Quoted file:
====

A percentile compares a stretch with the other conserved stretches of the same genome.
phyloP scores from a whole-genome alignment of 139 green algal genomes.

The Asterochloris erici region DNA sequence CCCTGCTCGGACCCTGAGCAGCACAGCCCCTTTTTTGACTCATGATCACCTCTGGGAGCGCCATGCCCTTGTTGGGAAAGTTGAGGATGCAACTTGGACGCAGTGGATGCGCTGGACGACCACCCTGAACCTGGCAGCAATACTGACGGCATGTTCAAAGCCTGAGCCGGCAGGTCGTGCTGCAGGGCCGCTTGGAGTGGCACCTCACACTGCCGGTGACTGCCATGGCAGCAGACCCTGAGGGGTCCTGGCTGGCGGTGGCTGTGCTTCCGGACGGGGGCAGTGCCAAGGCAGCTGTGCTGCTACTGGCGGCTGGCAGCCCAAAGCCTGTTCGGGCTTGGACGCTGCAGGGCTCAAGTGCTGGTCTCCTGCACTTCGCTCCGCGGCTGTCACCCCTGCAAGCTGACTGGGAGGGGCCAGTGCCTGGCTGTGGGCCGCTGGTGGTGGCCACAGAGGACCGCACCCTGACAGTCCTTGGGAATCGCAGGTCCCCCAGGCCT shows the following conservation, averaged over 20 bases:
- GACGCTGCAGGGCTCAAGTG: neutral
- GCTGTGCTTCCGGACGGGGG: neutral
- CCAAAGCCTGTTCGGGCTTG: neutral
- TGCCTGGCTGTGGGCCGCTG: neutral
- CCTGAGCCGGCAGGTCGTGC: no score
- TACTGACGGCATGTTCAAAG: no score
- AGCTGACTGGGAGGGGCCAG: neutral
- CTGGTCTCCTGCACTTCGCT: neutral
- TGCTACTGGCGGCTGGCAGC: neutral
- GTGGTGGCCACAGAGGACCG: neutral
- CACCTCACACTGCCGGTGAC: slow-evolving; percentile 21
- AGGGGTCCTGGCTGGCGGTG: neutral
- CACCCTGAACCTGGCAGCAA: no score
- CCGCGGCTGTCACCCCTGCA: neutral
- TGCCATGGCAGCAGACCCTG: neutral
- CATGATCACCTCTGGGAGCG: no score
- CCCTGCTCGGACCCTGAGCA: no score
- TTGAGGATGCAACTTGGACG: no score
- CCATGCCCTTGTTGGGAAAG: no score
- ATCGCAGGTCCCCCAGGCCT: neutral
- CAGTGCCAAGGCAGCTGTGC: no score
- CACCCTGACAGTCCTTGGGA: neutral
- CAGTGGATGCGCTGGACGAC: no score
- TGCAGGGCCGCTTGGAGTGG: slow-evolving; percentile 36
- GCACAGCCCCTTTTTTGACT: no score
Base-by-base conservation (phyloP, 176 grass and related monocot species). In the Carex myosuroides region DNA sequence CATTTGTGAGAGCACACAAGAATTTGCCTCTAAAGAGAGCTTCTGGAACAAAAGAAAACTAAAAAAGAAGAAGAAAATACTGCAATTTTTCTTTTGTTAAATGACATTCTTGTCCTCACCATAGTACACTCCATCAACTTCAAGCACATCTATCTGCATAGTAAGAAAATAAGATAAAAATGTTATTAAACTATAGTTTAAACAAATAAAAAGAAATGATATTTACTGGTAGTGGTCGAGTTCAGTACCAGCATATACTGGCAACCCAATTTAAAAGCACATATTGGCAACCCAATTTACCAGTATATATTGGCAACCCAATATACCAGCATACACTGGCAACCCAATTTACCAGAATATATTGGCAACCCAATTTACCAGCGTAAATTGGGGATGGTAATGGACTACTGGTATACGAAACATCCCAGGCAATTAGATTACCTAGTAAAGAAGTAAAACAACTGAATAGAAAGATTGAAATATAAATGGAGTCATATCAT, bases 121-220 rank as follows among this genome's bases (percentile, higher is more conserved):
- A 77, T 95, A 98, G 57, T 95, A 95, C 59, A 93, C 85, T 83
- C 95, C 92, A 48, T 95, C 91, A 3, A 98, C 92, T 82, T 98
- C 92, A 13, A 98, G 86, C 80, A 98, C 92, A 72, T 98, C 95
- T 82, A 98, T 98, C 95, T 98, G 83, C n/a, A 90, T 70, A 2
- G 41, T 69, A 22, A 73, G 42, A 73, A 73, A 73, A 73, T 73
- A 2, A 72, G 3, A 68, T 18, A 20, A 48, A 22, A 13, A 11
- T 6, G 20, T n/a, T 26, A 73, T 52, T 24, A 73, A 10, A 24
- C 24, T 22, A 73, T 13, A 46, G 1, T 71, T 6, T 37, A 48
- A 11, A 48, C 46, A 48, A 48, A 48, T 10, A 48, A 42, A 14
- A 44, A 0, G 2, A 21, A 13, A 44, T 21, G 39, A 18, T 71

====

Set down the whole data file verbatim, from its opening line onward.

A percentile compares a stretch with the other conserved stretches of the same genome.
phyloP scores from a whole-genome alignment of 139 green algal genomes.

The Asterochloris erici region DNA sequence CCCTGCTCGGACCCTGAGCAGCACAGCCCCTTTTTTGACTCATGATCACCTCTGGGAGCGCCATGCCCTTGTTGGGAAAGTTGAGGATGCAACTTGGACGCAGTGGATGCGCTGGACGACCACCCTGAACCTGGCAGCAATACTGACGGCATGTTCAAAGCCTGAGCCGGCAGGTCGTGCTGCAGGGCCGCTTGGAGTGGCACCTCACACTGCCGGTGACTGCCATGGCAGCAGACCCTGAGGGGTCCTGGCTGGCGGTGGCTGTGCTTCCGGACGGGGGCAGTGCCAAGGCAGCTGTGCTGCTACTGGCGGCTGGCAGCCCAAAGCCTGTTCGGGCTTGGACGCTGCAGGGCTCAAGTGCTGGTCTCCTGCACTTCGCTCCGCGGCTGTCACCCCTGCAAGCTGACTGGGAGGGGCCAGTGCCTGGCTGTGGGCCGCTGGTGGTGGCCACAGAGGACCGCACCCTGACAGTCCTTGGGAATCGCAGGTCCCCCAGGCCT shows the following conservation, averaged over 20 bases:
- GACGCTGCAGGGCTCAAGTG: neutral
- GCTGTGCTTCCGGACGGGGG: neutral
- CCAAAGCCTGTTCGGGCTTG: neutral
- TGCCTGGCTGTGGGCCGCTG: neutral
- CCTGAGCCGGCAGGTCGTGC: no score
- TACTGACGGCATGTTCAAAG: no score
- AGCTGACTGGGAGGGGCCAG: neutral
- CTGGTCTCCTGCACTTCGCT: neutral
- TGCTACTGGCGGCTGGCAGC: neutral
- GTGGTGGCCACAGAGGACCG: neutral
- CACCTCACACTGCCGGTGAC: slow-evolving; percentile 21
- AGGGGTCCTGGCTGGCGGTG: neutral
- CACCCTGAACCTGGCAGCAA: no score
- CCGCGGCTGTCACCCCTGCA: neutral
- TGCCATGGCAGCAGACCCTG: neutral
- CATGATCACCTCTGGGAGCG: no score
- CCCTGCTCGGACCCTGAGCA: no score
- TTGAGGATGCAACTTGGACG: no score
- CCATGCCCTTGTTGGGAAAG: no score
- ATCGCAGGTCCCCCAGGCCT: neutral
- CAGTGCCAAGGCAGCTGTGC: no score
- CACCCTGACAGTCCTTGGGA: neutral
- CAGTGGATGCGCTGGACGAC: no score
- TGCAGGGCCGCTTGGAGTGG: slow-evolving; percentile 36
- GCACAGCCCCTTTTTTGACT: no score
Base-by-base conservation (phyloP, 176 grass and related monocot species). In the Carex myosuroides region DNA sequence CATTTGTGAGAGCACACAAGAATTTGCCTCTAAAGAGAGCTTCTGGAACAAAAGAAAACTAAAAAAGAAGAAGAAAATACTGCAATTTTTCTTTTGTTAAATGACATTCTTGTCCTCACCATAGTACACTCCATCAACTTCAAGCACATCTATCTGCATAGTAAGAAAATAAGATAAAAATGTTATTAAACTATAGTTTAAACAAATAAAAAGAAATGATATTTACTGGTAGTGGTCGAGTTCAGTACCAGCATATACTGGCAACCCAATTTAAAAGCACATATTGGCAACCCAATTTACCAGTATATATTGGCAACCCAATATACCAGCATACACTGGCAACCCAATTTACCAGAATATATTGGCAACCCAATTTACCAGCGTAAATTGGGGATGGTAATGGACTACTGGTATACGAAACATCCCAGGCAATTAGATTACCTAGTAAAGAAGTAAAACAACTGAATAGAAAGATTGAAATATAAATGGAGTCATATCAT, bases 121-220 rank as follows among this genome's bases (percentile, higher is more conserved):
- A 77, T 95, A 98, G 57, T 95, A 95, C 59, A 93, C 85, T 83
- C 95, C 92, A 48, T 95, C 91, A 3, A 98, C 92, T 82, T 98
- C 92, A 13, A 98, G 86, C 80, A 98, C 92, A 72, T 98, C 95
- T 82, A 98, T 98, C 95, T 98, G 83, C n/a, A 90, T 70, A 2
- G 41, T 69, A 22, A 73, G 42, A 73, A 73, A 73, A 73, T 73
- A 2, A 72, G 3, A 68, T 18, A 20, A 48, A 22, A 13, A 11
- T 6, G 20, T n/a, T 26, A 73, T 52, T 24, A 73, A 10, A 24
- C 24, T 22, A 73, T 13, A 46, G 1, T 71, T 6, T 37, A 48
- A 11, A 48, C 46, A 48, A 48, A 48, T 10, A 48, A 42, A 14
- A 44, A 0, G 2, A 21, A 13, A 44, T 21, G 39, A 18, T 71